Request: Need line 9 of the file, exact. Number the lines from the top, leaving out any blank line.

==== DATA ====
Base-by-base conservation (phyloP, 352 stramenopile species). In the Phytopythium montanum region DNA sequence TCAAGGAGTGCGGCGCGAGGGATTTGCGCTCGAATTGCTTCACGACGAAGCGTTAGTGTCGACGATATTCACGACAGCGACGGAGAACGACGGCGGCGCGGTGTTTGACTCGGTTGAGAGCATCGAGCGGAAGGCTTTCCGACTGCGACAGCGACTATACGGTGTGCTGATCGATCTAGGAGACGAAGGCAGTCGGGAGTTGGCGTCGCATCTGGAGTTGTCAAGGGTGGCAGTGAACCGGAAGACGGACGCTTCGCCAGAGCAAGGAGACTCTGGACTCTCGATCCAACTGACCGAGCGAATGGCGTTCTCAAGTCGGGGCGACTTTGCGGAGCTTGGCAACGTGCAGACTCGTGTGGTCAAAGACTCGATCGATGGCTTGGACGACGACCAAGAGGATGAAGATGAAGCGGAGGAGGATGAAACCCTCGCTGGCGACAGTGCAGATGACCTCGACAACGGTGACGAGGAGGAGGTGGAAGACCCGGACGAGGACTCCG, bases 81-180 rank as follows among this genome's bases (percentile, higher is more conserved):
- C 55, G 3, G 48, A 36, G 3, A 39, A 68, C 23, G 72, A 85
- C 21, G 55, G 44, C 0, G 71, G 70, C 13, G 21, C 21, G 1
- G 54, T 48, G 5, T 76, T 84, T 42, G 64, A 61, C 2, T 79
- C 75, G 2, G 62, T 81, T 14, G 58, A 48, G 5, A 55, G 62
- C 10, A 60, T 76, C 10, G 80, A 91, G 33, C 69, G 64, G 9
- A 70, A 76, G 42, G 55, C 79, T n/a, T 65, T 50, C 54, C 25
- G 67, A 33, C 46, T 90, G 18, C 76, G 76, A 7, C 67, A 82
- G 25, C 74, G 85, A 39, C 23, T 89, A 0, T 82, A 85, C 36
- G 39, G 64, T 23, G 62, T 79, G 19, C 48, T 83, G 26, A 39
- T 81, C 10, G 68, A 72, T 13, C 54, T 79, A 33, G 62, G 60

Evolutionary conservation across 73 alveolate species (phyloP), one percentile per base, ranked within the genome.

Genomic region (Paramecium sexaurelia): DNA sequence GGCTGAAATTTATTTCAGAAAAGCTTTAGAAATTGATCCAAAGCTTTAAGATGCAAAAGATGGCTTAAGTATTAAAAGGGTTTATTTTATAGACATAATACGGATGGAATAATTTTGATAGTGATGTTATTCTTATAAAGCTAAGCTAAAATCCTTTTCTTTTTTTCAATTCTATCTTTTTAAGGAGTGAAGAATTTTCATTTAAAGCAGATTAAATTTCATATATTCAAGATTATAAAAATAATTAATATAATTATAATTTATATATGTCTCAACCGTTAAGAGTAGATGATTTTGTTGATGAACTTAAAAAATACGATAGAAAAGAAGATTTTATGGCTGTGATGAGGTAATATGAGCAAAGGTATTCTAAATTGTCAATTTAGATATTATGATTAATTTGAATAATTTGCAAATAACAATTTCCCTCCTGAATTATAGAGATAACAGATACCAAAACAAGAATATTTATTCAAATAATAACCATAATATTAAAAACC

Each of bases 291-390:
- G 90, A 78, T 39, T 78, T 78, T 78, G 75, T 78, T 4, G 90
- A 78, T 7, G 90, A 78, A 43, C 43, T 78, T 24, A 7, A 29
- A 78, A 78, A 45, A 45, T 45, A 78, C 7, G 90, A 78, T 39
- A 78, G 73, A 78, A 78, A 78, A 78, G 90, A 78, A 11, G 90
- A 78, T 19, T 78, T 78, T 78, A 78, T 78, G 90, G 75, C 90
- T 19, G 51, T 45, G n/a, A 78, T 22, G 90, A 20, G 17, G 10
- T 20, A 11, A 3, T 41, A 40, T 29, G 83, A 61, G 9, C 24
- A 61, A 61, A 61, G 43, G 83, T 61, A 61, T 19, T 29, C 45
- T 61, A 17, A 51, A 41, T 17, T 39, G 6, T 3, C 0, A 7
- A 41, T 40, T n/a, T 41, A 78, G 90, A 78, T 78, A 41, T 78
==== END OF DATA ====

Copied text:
- G 25, C 74, G 85, A 39, C 23, T 89, A 0, T 82, A 85, C 36